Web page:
Purveyor of fine fantasy adventures

Sob story

I had a crisis of confidence today.  These things happen from time to time, so I’m used to them.  Happened with the last book, and it’s a good bet that it’ll happen with the next one, too.  But it’s never pretty.

I work myself into a right old state.  I can’t seem to focus on the solution and go round and round the problem in ever decreasing circles until my ability to write anything from a shopping list upwards  just freezes.  Copious amounts of tea sometimes helps.  Copious amounts of chocolate, too–except I’m not allowed to eat that at the minute.

So there I was this lunchtime, teetering on the precipice of a full-on hissy-fit of frustration, when my Darling Beloved texts me a cheery message to see how I’m getting on.  Thirty seconds later I’m bawling my eyes out on the phone to him, snots bubbling, voice gone all high-pitched and wobbly, the works.  The last four chapters were utter crap <sniffle> they’d have to be rewritten again <sob> I’d never get this book finished in time <honk, blurt, wipe, wipe>… You get the picture.

Fifteen minutes later, I’m a different person.  I looked again at the offending four chapters and discovered that 75% of the problems were all in my head, and fixed them in less than 500 words, total.  Suddenly I’m on a roll, and everything’s clear.  Motivations are credible, bad guys are suitably chilling, and the dialogue I’d sweated over for days is clean and crisp and rapier-sharp.  All for the price of a few Kleenex.  Hurrah!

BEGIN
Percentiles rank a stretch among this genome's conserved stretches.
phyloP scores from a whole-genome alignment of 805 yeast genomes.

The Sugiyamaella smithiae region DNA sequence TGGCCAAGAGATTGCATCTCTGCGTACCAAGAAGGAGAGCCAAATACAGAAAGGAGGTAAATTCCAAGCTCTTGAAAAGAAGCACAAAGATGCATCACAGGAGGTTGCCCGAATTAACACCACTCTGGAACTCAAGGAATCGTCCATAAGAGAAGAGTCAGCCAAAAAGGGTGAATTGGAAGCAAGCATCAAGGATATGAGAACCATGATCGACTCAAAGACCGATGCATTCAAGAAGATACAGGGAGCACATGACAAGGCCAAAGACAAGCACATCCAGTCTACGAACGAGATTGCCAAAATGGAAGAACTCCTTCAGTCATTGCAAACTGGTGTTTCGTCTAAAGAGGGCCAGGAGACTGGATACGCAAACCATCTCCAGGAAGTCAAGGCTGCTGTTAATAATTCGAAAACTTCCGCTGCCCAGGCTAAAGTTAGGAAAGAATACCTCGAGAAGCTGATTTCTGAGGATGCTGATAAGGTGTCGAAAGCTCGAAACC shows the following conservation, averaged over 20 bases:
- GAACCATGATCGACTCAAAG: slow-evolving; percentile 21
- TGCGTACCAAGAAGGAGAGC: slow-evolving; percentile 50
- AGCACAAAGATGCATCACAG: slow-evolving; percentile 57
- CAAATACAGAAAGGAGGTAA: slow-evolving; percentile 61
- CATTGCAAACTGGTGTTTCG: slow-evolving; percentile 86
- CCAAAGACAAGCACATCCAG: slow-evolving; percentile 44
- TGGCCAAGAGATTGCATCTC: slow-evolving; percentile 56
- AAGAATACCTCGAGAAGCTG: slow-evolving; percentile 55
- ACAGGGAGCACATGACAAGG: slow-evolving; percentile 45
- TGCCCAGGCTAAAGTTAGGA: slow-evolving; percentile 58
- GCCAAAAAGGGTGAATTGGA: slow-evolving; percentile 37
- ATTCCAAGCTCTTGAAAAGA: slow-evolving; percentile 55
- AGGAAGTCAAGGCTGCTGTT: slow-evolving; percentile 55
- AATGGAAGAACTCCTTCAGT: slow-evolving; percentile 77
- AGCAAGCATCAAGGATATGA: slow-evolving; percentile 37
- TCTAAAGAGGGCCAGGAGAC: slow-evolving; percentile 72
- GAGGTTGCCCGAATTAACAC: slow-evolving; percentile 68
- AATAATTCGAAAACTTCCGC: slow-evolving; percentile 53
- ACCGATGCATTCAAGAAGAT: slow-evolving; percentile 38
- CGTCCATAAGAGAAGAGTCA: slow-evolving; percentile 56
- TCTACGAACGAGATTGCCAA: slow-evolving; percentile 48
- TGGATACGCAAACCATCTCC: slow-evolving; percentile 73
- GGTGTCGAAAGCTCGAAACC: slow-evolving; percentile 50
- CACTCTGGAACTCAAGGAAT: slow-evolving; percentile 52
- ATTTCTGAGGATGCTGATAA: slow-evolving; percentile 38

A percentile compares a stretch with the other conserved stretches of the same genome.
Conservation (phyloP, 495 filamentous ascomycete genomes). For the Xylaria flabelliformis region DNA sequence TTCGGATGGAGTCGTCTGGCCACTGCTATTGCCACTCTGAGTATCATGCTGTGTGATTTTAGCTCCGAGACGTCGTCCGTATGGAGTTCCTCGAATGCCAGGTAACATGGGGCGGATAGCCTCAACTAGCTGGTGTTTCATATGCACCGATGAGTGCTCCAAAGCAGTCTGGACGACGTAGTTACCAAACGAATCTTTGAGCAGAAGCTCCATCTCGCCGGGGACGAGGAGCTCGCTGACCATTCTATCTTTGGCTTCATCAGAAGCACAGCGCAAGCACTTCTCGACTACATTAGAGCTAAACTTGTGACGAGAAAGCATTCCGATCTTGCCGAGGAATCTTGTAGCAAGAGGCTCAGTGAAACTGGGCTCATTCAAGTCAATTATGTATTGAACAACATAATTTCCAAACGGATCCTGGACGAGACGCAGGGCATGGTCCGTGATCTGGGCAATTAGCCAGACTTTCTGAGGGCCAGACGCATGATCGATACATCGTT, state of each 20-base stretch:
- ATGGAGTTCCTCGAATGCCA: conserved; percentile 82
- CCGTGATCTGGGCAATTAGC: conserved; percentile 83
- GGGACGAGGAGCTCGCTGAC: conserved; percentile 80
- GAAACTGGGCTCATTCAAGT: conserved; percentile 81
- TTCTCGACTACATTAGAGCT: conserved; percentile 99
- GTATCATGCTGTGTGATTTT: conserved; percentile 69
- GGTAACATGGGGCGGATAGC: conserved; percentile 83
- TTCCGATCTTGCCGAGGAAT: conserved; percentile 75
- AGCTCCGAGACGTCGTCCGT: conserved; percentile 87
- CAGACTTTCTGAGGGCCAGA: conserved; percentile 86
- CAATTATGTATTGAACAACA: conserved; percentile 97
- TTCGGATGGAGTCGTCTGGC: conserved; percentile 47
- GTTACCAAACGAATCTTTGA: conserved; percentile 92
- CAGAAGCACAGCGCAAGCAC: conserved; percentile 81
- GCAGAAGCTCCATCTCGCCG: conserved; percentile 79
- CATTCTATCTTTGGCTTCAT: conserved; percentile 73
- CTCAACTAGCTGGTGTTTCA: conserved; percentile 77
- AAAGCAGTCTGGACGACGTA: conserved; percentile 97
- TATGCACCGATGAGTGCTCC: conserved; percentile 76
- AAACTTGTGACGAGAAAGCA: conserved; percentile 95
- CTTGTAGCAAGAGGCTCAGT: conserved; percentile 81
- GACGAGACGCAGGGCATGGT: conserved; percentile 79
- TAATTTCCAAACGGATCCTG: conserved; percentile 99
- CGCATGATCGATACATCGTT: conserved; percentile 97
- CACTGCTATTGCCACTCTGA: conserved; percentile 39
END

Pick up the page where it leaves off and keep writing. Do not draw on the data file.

So you see, you should never underestimate the therapeutic value of a really good blub.  Sometimes it really does make you feel better.



  1. Franklin Beaumont

    Hi Ellie, glad you got your problems sorted out. I think we’ve all been in a similar situation with a manuscript, when it refuses to cooperate and it seems like it never will. The frustration only makes the problem worse. For me it helps to get out for a while – see some friends, a movie, whatever – and forget about the story for a while. Once it stops feeling like the whole world, I can tackle it.

  2. J.C. Martin @ Fighter Writer

    Yep, been there. I find a break helps, just something completely non-writing related, then going back with a clearer mind. For me, beating the cr*p out of something/someone always works! 😛

  3. MM Bennetts

    Ha ha ha. Been there. Not the crying part. The miserable git part though. I take walks, with the dogs. Or go out with the iPod. Ride. Anything that is not writing.

    It’s hard though. Very hard. And I believe the hardest is this thing that lodges itself in our heads that even though we’ve done it a thousand times before, written the most gorgeous stuff, the most elucidating, brilliant, whatever, each day, we have to prove ourselves anew–to ourselves. Because it’s not like performing as a pianist–you learn the music there. Yes, one trusts that one grows with it and in understanding of it. But each chapter, for a writer, is a chapter that’s never been done before…virgin territory. Always a frightening place.

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